How do you view your church? Is your church like a cruise ship or a battleship?
A Disney cruise is great, isn’t it? You enter a whole new world of fantasy and fun. A world centered around you and your experience while you are on the ship. You escape the demands and pressures of the real world, and for the time you are there you have no real obligations. Cruise ships are the mecca of consumerism where you are surrounded with food, shows, activities, pools, and entertainment. You don’t go on a cruise to contribute. In fact, you go to do the opposite. You go to consume. You don’t go on a cruise to make a difference, but instead to be impressed and “wowed.”
Unfortunately this is how many Christians approach church: to consume more than contribute, and to be impressed more than challenged.
Just recently my wife and I got to tour the USS Lexington that is off the coast of Corpus Christi. That thing is huge! It has a flight deck that is 910 feet long and is 196 feet wide! The carrier was commissioned in 1943, and it set more records than any other Essex Class carrier in the history of naval aviation. The ship was the oldest working carrier in the United States Navy when decommissioned in 1991. This carrier participated in nearly every major operation in the Pacific Theater od WWII and spent a total of 21 months in combat. The Japanese reported the USS Lexington sunk no less than four times! Yet, each time she returned to fight again, leading the Japanese to nickname her “The Blue Ghost.”
But… what was amazing to me was touring the insides of the boat. The carrier housed roughly 3,000 sailors during WWII and the lower decks of the boat were like a city. It has eating and sleeping quarters, medical and dental facilities, a post office, chapel, etc… During the time this carrier was in service every soldier and sailor aboard the ship you would have a job. No exceptions. Every person on that carrier had a task to accomplish every single day.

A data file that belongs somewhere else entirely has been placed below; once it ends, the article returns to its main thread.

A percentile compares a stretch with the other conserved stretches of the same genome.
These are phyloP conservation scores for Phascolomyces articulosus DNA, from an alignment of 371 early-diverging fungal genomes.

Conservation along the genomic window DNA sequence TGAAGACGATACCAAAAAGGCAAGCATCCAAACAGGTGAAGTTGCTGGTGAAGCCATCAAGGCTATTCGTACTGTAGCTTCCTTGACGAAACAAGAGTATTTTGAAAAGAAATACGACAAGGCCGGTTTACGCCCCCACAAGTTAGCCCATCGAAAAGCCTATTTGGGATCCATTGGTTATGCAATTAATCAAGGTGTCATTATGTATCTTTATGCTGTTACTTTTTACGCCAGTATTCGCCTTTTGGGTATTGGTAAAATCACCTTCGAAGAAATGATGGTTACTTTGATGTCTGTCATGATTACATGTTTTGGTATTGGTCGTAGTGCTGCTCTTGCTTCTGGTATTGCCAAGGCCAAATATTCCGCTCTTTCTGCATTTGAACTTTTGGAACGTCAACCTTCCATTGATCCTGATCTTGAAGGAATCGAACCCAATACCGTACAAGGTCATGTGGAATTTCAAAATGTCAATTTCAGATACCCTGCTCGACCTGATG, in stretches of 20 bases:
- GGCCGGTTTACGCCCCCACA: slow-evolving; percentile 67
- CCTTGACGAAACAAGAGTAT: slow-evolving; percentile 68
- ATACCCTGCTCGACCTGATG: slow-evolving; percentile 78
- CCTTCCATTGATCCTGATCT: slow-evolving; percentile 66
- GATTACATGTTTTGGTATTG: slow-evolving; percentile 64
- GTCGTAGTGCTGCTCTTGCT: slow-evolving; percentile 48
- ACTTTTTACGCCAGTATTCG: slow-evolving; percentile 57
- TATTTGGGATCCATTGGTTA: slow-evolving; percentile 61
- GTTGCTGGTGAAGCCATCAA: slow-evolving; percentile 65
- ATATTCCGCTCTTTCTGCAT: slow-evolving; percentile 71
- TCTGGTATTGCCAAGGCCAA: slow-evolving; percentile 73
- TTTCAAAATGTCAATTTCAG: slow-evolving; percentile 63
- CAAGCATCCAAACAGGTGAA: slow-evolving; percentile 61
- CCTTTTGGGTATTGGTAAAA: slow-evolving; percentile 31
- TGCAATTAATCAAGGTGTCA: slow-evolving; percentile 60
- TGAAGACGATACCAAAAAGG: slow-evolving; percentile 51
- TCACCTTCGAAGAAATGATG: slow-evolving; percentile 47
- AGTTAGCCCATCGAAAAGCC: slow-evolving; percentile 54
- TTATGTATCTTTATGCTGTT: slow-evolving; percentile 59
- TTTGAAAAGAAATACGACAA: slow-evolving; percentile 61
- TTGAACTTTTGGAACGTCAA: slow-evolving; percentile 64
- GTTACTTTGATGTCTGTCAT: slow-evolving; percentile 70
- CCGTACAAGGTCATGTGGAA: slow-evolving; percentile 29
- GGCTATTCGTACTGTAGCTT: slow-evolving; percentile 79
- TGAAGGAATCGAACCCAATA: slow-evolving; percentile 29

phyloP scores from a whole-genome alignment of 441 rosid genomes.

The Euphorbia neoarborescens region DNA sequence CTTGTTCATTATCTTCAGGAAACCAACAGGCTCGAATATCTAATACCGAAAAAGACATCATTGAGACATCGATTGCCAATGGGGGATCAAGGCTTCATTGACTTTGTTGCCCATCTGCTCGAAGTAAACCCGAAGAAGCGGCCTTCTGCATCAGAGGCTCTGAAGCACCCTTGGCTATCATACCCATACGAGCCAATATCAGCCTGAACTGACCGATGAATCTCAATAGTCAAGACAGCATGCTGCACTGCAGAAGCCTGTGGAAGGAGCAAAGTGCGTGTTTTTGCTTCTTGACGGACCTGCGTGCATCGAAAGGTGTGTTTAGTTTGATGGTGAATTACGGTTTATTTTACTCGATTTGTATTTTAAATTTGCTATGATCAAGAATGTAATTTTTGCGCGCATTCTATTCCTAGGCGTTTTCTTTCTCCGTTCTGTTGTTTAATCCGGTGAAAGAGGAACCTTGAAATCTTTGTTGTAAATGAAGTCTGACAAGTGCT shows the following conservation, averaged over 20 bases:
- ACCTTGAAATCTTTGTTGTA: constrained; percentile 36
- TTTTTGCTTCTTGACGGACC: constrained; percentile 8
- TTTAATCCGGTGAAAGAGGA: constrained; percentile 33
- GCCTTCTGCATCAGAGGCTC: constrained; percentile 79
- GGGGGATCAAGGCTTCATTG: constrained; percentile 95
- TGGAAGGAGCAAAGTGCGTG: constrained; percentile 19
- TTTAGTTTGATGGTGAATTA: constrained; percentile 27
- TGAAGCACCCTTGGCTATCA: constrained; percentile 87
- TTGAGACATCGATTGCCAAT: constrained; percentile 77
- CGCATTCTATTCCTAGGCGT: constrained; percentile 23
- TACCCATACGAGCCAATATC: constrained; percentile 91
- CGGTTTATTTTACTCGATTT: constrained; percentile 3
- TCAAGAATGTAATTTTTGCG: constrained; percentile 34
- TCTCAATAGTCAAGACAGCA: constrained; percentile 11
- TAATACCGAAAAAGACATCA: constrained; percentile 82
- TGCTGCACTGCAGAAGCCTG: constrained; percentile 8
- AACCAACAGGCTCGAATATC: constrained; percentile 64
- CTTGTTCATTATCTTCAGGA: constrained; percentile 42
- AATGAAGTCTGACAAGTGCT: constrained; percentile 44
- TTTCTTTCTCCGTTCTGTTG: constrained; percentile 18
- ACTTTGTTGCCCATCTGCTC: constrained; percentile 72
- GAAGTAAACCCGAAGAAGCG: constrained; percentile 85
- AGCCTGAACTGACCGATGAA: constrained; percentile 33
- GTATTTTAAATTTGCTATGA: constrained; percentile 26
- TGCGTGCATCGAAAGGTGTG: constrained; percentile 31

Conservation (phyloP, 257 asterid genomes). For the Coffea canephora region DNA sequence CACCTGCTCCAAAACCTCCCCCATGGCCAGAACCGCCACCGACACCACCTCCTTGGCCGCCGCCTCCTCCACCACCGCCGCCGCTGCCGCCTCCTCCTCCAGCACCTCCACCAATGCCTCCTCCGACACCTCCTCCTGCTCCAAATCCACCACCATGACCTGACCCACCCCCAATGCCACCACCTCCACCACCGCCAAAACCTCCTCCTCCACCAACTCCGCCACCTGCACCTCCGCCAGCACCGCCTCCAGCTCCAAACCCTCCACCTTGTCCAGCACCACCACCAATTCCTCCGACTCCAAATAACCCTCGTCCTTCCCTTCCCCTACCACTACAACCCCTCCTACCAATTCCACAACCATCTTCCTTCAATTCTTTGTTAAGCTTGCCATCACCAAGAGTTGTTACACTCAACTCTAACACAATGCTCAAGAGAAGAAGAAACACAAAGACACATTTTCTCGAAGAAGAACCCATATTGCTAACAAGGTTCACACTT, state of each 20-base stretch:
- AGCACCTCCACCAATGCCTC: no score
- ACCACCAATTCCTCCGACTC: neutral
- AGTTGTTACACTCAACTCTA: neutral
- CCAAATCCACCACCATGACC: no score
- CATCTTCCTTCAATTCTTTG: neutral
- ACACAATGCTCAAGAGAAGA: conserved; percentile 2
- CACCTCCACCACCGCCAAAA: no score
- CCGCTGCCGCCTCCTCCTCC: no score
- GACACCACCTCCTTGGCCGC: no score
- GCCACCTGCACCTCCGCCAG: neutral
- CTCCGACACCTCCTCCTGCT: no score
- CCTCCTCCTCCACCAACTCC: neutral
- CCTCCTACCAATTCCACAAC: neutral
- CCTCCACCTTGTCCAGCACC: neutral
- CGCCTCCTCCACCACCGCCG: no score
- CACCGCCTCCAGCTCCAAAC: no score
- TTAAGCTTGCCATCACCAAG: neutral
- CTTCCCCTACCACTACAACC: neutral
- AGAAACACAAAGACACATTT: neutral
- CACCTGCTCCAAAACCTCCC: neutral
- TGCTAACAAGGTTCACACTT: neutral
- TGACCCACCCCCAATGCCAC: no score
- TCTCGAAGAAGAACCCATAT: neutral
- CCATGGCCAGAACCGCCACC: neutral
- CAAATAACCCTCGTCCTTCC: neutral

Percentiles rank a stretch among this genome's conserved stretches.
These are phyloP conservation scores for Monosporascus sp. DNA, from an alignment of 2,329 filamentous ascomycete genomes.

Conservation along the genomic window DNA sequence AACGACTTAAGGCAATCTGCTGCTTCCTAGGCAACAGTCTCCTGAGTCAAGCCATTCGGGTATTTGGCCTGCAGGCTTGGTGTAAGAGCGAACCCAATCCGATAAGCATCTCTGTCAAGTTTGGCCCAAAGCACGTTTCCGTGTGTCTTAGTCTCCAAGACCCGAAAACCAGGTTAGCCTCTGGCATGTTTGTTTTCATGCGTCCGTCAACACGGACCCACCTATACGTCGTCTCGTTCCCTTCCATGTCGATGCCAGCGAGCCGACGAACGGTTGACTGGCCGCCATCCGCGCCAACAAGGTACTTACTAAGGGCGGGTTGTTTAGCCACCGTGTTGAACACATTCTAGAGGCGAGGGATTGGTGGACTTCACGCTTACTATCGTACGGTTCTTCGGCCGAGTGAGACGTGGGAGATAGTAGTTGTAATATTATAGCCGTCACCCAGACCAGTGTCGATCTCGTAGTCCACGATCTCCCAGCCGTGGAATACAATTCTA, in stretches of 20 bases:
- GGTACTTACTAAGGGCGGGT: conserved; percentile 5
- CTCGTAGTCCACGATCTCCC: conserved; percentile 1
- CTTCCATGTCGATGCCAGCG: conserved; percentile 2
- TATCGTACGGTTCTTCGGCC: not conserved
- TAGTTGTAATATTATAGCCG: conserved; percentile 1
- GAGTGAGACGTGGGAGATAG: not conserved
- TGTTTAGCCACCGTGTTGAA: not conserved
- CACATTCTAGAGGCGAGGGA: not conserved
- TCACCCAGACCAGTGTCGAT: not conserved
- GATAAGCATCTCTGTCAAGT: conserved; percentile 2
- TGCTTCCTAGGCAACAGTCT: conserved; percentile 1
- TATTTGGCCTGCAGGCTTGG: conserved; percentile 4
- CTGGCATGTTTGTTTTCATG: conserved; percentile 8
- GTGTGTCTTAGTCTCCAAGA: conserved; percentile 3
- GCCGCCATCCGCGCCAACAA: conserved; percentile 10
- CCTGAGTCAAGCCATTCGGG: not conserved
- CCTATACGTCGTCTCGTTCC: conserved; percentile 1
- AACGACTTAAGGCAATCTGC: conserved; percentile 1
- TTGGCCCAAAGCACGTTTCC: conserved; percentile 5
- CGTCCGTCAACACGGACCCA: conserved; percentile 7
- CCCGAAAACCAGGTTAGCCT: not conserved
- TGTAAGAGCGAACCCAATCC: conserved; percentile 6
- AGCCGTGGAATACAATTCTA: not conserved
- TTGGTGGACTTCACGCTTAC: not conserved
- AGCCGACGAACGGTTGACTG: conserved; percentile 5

I say all of that to make this point… many Christians view the church like a cruise ship more than a battle ship. On a cruise ship, the guests pay money for services, and the hired staff takes care of them. On a battle ship, those on board are commissioned, assigned specific tasks, equipped, and well trained, and when they enter into battle, everyone has a role, and they know what to do. We’ve lost the sense of the call to battle.
The church isn’t a cruise liner. A cruise is great for a vacation, but that’s not where you live life, raise your children, or find your greatest sense of fulfillment. Chocolate cake is nice as an occasional dessert, but if that’s all you eat, you start to feel unwell and malnourished. In the same way, if our Christian experience is just about consuming the productions that come from a stage or pulpit, we will become spiritually weak and malnourished.
It’s time to awaken our spirits to a revolution of the high demand of discipleship and servanthood. The church needs to be a battleship where we are preparing for, and engaging in, spiritual battles between ideas and worldviews, and where all of eternity hangs in the balance. In Mark 8:35 Jesus calls us to deny ourselves, take up our cross and follow Him. This is a high calling which requires the power and presence of the Holy Spirit, and all of the spiritual tools we have been granted access to. In Ephesians 6:10-17 the Apostle Paul wrote,
Finally, be strong in the Lord and in the strength of his might. Put on the whole armor of God, that you may be able to stand against the schemes of the devil. For we do not wrestle against flesh and blood, but against the rulers, against the authorities, against the cosmic powers over this present darkness, against the spiritual forces of evil in the heavenly places. Therefore take up the whole armor of God, that you may be able to withstand in the evil day, and having done all, to stand firm. Stand therefore, having fastened on the belt of truth, and having put on the breastplate of righteousness, and, as shoes for your feet, having put on the readiness given by the gospel of peace. In all circumstances take up the shield of faith, with which you can extinguish all the flaming darts of the evil one; and take the helmet of salvation, and the sword of the Spirit, which is the word of God.
So, the next time you enter a church building, see it as a battleship, and notice how that changes your attitude and perspective of why you’re there.